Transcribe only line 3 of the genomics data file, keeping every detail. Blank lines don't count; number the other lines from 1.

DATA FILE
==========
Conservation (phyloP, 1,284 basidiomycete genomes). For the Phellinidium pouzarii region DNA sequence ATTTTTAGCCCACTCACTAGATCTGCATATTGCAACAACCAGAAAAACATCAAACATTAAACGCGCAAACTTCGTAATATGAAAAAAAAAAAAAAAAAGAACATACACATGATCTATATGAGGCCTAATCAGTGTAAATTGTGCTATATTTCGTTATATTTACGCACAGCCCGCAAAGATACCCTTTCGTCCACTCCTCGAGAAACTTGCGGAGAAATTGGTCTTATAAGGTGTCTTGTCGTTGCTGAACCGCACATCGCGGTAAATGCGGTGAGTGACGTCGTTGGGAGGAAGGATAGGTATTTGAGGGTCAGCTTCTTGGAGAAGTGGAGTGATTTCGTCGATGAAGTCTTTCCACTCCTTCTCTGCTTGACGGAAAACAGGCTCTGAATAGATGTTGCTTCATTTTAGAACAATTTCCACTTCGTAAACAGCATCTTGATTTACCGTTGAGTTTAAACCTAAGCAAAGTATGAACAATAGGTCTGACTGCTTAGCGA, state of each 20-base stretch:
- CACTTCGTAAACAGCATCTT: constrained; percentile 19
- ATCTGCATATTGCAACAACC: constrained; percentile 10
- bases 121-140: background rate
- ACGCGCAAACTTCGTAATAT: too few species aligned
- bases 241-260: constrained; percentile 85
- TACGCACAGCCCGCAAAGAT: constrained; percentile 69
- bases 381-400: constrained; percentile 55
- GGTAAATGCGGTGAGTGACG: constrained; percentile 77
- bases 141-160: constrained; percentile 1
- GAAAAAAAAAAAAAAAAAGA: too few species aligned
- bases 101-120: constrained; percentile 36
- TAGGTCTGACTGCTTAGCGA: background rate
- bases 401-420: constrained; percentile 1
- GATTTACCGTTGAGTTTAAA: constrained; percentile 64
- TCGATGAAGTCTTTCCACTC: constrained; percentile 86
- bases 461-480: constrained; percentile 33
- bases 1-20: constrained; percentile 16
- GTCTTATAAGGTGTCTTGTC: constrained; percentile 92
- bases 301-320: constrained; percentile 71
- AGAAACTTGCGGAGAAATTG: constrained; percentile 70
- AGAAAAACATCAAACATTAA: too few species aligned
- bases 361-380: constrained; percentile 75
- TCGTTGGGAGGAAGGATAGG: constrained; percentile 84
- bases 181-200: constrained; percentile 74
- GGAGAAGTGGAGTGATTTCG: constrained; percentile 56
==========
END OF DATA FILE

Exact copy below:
- ATCTGCATATTGCAACAACC: constrained; percentile 10